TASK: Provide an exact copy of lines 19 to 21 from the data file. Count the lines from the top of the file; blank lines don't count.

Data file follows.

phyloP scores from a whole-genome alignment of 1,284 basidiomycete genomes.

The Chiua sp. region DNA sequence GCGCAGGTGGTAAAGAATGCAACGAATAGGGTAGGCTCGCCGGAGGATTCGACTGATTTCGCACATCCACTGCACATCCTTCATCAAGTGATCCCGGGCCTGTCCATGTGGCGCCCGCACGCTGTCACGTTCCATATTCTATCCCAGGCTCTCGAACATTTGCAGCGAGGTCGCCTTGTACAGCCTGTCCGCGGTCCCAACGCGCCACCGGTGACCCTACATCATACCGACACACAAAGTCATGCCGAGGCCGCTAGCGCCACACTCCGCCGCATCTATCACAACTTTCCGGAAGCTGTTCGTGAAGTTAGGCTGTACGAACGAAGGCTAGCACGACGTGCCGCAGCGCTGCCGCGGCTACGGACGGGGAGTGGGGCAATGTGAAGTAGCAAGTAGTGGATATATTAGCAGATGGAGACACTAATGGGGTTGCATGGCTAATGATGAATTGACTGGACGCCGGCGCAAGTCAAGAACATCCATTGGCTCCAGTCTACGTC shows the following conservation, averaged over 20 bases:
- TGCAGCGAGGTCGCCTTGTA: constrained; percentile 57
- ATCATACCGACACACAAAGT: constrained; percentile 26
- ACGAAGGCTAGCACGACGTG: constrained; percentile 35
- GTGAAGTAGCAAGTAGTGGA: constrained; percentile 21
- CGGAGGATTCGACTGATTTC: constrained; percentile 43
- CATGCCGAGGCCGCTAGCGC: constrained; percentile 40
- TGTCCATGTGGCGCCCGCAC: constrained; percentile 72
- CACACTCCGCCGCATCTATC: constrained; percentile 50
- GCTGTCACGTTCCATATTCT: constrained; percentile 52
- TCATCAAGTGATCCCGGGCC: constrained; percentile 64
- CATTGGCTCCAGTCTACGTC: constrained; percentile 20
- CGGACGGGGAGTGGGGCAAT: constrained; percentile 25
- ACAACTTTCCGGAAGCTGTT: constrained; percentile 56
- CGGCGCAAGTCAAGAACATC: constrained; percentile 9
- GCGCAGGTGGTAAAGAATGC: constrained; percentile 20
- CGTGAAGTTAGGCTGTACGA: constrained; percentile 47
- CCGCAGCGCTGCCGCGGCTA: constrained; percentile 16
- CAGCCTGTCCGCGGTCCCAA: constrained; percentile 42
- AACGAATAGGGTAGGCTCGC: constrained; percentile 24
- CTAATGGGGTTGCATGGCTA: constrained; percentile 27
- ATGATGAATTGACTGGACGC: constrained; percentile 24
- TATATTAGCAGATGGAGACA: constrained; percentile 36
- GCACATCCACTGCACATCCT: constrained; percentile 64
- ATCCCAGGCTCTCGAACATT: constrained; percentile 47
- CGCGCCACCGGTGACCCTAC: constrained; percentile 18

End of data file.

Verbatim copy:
- CCGCAGCGCTGCCGCGGCTA: constrained; percentile 16
- CAGCCTGTCCGCGGTCCCAA: constrained; percentile 42
- AACGAATAGGGTAGGCTCGC: constrained; percentile 24